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Abstract

The Balder field comprises seven structurally and stratigraphically trapped oil accumulations, in three separate stratigraphic intervals of Paleocene to early Eocene age. The reservoirs are deep-water gravity-flow-deposited sands, draped and sealed by hemipelagic mud and volcanic tuff. Strong initial reservoir compartmentalization has been significantly modified by postdepositional sand remobilization and sand injection.

Sand injections were first recognized in 1969, in core from one of the early exploration wells. At the time, they were not thought to be significant. More than 150 sand injections have subsequently been identified in cores from the exploration, appraisal, and development drilling programs. This led to the realization that they were not just isolated occurrences but a common phenomenon that could impact production. In addition to the cores, sand injections are now recognized and mapped using seismic and well-log correlations, aided by principles derived from outcrop observation.

Initial geologic and reservoir modeling of the Balder field consisted of separate models for each of the seven main accumulations. This was partially caused by the complexity of sand distribution and an incomplete understanding of how individual sand bodies might be interconnected. It was also caused by limitations in available software for building and simulating models of high complexity. The field went on production in September 1999. In early 2000, when the first phase of infill drilling was considered and more efficient tools for geologic and reservoir modeling were available, the decision was taken to build a full-field model. To better understand how to incorporate the sand injections, outcrop analogs were studied to develop models for injection dimensions, orientations, and distribution patterns. Following the outcrop work, a detailed reexamination of the Balder core, log, and seismic data was undertaken, cataloging all evidence for sand injections in the field. Strict criteria were developed for recognizing sand injections of all scales.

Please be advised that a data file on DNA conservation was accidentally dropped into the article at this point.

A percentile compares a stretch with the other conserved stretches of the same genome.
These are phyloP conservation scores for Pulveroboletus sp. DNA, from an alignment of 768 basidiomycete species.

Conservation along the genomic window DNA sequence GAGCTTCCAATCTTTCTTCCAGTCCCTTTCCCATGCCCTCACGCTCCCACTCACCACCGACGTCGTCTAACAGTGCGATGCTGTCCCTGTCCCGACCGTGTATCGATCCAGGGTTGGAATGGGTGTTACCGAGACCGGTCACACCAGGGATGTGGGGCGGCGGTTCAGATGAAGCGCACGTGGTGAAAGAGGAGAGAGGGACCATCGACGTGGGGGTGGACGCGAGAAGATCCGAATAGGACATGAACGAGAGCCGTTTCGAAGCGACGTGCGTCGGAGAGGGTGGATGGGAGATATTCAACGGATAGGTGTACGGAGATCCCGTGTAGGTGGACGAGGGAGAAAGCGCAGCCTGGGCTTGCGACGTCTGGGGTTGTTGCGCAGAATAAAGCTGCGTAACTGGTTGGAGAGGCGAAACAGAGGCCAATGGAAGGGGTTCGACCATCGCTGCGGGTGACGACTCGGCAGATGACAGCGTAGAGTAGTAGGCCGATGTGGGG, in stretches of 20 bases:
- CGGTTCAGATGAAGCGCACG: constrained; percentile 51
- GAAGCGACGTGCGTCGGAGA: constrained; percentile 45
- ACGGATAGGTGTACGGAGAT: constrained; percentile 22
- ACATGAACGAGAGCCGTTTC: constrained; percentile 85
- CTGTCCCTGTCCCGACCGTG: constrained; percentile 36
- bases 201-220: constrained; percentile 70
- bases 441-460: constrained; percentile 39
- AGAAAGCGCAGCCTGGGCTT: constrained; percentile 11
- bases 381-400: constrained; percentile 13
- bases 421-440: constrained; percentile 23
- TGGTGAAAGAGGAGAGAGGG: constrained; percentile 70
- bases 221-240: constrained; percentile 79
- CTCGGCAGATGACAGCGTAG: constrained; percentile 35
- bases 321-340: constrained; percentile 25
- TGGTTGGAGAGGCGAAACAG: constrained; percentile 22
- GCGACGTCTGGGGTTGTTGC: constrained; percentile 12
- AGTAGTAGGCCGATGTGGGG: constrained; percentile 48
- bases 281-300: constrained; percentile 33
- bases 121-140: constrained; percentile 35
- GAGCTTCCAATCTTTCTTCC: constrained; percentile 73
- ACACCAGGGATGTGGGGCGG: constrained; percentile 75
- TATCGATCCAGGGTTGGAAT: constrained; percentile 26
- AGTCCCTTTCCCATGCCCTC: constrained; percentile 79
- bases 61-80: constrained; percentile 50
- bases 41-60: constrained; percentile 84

Full-field geologic and reservoir models have now been built for the field, incorporating both the depositional and injected sand bodies. Because of resolution limitations, particularly with the smaller and more steeply inclined sand injections, parts of the model are nonunique. Ongoing production history matching has led to model modifications, which continue to adhere to the core, well-log, and seismic constraints, but now yield improved matches to individual well performances and gas-water breakthrough histories. This has been an iterative process, which is expected to continue throughout the life of the field. The full-field model is now being used to predict future production milestones and help identify optimum locations for potential infill drilling and well workovers.

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